xarray.apply_ufunc

xarray.apply_ufunc(func, *args, input_core_dims=None, output_core_dims=((), ), exclude_dims=frozenset({}), vectorize=False, join='exact', dataset_join='exact', dataset_fill_value=<no-fill-value>, keep_attrs=False, kwargs=None, dask='forbidden', output_dtypes=None, output_sizes=None, meta=None, dask_gufunc_kwargs=None)[source]

Apply a vectorized function for unlabeled arrays on xarray objects.

The function will be mapped over the data variable(s) of the input arguments using xarray’s standard rules for labeled computation, including alignment, broadcasting, looping over GroupBy/Dataset variables, and merging of coordinates.

Parameters
  • func (callable()) – Function to call like func(*args, **kwargs) on unlabeled arrays (.data) that returns an array or tuple of arrays. If multiple arguments with non-matching dimensions are supplied, this function is expected to vectorize (broadcast) over axes of positional arguments in the style of NumPy universal functions 1 (if this is not the case, set vectorize=True). If this function returns multiple outputs, you must set output_core_dims as well.

  • *args (Dataset, DataArray, GroupBy, Variable, numpy.ndarray, dask.array.Array or scalar) – Mix of labeled and/or unlabeled arrays to which to apply the function.

  • input_core_dims (sequence of sequence, optional) – List of the same length as args giving the list of core dimensions on each input argument that should not be broadcast. By default, we assume there are no core dimensions on any input arguments.

    For example, input_core_dims=[[], ['time']] indicates that all dimensions on the first argument and all dimensions other than ‘time’ on the second argument should be broadcast.

    Core dimensions are automatically moved to the last axes of input variables before applying func, which facilitates using NumPy style generalized ufuncs 2.

  • output_core_dims (list of tuple, optional) – List of the same length as the number of output arguments from func, giving the list of core dimensions on each output that were not broadcast on the inputs. By default, we assume that func outputs exactly one array, with axes corresponding to each broadcast dimension.

    Core dimensions are assumed to appear as the last dimensions of each output in the provided order.

  • exclude_dims (set, optional) – Core dimensions on the inputs to exclude from alignment and broadcasting entirely. Any input coordinates along these dimensions will be dropped. Each excluded dimension must also appear in input_core_dims for at least one argument. Only dimensions listed here are allowed to change size between input and output objects.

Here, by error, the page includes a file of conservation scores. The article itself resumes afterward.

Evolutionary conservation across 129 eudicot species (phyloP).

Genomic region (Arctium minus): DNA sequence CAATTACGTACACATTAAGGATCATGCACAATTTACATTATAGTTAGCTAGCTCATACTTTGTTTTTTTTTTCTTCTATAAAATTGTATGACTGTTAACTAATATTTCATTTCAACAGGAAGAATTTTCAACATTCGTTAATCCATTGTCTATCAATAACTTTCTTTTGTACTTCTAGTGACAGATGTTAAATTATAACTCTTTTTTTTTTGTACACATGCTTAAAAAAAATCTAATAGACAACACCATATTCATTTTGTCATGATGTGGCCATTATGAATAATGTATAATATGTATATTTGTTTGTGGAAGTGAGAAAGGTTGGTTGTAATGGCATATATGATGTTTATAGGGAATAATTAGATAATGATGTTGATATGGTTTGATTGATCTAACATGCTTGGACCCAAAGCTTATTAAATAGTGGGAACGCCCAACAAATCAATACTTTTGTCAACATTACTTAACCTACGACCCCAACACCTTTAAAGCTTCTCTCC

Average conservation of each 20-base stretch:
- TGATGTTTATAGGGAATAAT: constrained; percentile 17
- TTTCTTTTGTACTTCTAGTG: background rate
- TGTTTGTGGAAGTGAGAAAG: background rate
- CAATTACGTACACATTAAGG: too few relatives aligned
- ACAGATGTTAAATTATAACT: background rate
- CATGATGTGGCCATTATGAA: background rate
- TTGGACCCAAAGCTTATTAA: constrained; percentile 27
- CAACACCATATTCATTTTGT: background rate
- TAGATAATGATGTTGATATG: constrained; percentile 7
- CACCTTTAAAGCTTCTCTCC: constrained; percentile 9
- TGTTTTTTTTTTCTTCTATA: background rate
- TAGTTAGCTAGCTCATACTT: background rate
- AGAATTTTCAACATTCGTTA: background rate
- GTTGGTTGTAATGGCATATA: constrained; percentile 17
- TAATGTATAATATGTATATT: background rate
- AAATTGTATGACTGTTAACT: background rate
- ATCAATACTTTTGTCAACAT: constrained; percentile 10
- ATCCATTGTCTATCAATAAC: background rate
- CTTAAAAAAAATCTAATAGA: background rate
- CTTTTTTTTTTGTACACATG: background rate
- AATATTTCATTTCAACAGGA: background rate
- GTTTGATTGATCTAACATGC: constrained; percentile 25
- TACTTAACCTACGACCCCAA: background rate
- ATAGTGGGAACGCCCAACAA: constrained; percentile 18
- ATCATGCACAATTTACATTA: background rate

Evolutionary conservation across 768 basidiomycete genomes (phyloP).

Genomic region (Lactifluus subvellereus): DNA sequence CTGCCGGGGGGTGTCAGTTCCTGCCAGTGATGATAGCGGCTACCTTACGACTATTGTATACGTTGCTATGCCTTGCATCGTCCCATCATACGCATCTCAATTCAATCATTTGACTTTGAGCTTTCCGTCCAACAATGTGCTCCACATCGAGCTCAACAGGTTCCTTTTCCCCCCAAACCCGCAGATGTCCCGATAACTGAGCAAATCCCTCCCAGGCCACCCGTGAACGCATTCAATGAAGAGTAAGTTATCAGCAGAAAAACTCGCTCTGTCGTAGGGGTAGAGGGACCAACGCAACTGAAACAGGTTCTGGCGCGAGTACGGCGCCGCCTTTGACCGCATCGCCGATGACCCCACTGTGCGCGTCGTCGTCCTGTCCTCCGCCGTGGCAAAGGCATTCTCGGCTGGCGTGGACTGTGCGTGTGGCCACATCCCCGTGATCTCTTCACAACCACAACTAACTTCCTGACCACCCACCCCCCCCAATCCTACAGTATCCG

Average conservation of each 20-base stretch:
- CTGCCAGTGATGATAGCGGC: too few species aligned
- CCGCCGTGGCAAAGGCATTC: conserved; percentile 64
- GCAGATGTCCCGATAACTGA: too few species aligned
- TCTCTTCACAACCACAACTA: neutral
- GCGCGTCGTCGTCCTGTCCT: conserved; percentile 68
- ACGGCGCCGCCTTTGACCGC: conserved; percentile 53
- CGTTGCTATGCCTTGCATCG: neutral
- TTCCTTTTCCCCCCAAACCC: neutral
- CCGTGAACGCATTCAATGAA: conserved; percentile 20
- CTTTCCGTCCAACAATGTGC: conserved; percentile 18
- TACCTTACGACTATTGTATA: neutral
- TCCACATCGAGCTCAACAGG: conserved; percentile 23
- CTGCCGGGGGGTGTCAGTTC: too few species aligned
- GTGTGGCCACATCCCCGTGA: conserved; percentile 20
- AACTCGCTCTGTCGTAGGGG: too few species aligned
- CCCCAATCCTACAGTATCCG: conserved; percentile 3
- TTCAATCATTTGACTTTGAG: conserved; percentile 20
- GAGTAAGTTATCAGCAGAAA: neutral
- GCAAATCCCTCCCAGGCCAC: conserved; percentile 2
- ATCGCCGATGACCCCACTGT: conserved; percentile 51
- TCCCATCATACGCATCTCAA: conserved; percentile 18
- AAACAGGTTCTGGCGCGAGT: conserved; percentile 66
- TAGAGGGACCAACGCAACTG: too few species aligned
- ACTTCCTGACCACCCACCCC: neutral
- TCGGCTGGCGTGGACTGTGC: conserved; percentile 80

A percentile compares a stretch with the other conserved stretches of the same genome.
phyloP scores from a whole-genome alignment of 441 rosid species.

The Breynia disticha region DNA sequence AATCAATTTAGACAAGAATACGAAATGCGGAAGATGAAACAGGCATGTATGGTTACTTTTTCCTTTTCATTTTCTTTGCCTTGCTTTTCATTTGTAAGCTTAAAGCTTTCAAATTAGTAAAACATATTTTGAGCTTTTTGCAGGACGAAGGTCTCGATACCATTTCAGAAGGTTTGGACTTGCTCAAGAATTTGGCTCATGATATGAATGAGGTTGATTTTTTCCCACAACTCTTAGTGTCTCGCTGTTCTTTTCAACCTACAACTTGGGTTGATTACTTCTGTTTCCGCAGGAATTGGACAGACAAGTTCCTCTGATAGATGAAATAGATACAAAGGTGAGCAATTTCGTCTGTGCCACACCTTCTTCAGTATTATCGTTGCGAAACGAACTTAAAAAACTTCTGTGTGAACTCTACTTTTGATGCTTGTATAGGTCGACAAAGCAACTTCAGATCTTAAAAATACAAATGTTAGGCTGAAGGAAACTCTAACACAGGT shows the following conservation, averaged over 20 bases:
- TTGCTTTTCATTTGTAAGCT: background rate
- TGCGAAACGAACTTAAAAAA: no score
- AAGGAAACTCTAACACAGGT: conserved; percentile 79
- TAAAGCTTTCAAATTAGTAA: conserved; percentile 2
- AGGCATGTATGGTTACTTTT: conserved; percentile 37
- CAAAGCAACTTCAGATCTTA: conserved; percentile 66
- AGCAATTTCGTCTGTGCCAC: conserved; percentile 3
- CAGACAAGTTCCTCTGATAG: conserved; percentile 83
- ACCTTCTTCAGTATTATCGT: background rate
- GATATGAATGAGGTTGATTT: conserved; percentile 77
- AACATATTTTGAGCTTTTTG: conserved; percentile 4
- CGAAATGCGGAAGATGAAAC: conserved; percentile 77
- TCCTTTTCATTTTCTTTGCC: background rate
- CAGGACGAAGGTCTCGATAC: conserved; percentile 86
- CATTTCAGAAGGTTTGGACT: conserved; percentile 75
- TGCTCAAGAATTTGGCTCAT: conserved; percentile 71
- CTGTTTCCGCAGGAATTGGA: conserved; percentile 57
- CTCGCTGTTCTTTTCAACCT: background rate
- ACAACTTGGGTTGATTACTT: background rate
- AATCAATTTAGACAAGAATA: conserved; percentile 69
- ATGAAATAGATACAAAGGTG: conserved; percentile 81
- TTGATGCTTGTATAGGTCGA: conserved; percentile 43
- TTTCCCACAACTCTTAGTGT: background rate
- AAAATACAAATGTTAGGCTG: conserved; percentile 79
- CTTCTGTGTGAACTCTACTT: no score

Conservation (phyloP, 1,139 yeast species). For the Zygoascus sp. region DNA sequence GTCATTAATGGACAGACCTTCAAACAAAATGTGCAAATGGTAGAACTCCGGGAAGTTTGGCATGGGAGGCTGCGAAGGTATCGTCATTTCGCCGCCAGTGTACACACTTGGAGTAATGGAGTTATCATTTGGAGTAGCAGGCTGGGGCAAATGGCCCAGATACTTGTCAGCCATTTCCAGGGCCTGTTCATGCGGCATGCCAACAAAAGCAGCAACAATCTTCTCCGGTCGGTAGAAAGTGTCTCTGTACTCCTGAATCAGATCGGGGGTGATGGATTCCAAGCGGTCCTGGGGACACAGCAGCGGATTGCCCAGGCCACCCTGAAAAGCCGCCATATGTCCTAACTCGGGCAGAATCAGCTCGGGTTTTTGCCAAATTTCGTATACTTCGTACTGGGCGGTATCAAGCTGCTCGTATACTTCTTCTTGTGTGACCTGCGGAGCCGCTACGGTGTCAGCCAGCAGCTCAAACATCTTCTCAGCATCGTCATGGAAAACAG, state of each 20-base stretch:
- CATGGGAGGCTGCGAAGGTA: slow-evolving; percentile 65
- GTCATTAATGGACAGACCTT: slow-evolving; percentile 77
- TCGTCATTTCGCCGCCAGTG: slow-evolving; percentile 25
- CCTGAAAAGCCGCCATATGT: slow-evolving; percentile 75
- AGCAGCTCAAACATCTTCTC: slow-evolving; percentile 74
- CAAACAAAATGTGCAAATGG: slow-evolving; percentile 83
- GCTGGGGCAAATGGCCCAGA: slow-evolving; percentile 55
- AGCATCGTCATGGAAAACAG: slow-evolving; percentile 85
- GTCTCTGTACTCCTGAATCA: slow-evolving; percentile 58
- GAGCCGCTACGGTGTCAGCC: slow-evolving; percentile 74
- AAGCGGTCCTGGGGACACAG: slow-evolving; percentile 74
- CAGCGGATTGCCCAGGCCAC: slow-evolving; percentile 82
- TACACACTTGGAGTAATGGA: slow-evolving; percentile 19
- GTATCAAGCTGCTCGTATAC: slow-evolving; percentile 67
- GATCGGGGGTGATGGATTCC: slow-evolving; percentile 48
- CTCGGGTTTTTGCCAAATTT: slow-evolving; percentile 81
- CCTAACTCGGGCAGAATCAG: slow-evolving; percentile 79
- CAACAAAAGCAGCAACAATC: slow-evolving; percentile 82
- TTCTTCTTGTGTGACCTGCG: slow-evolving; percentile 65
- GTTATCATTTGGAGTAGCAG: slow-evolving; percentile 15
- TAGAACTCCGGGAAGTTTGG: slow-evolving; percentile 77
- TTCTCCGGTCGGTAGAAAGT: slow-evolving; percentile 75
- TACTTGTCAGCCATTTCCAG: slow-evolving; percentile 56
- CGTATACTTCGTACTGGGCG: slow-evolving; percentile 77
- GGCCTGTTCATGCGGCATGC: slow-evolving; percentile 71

• vectorize (bool, optional) – If True, then assume func only takes arrays defined over core dimensions as input and vectorize it automatically with numpy.vectorize(). This option exists for convenience, but is almost always slower than supplying a pre-vectorized function. Using this option requires NumPy version 1.12 or newer.

  • join ({"outer", "inner", "left", "right", "exact"}, default: "exact") – Method for joining the indexes of the passed objects along each dimension, and the variables of Dataset objects with mismatched data variables:

    • ‘outer’: use the union of object indexes

    • ‘inner’: use the intersection of object indexes

    • ‘left’: use indexes from the first object with each dimension

    • ‘right’: use indexes from the last object with each dimension

    • ‘exact’: raise ValueError instead of aligning when indexes to be aligned are not equal

  • dataset_join ({"outer", "inner", "left", "right", "exact"}, default: "exact") – Method for joining variables of Dataset objects with mismatched data variables.

    • ‘outer’: take variables from both Dataset objects

    • ‘inner’: take only overlapped variables

    • ‘left’: take only variables from the first object

    • ‘right’: take only variables from the last object

    • ‘exact’: data variables on all Dataset objects must match exactly

  • dataset_fill_value (optional) – Value used in place of missing variables on Dataset inputs when the datasets do not share the exact same data_vars. Required if dataset_join not in {'inner', 'exact'}, otherwise ignored.

  • keep_attrs (bool, optional) – Whether to copy attributes from the first argument to the output.

  • kwargs (dict, optional) – Optional keyword arguments passed directly on to call func.

  • dask ({"forbidden", "allowed", "parallelized"}, default: "forbidden") – How to handle applying to objects containing lazy data in the form of dask arrays:

    • ‘forbidden’ (default): raise an error if a dask array is encountered.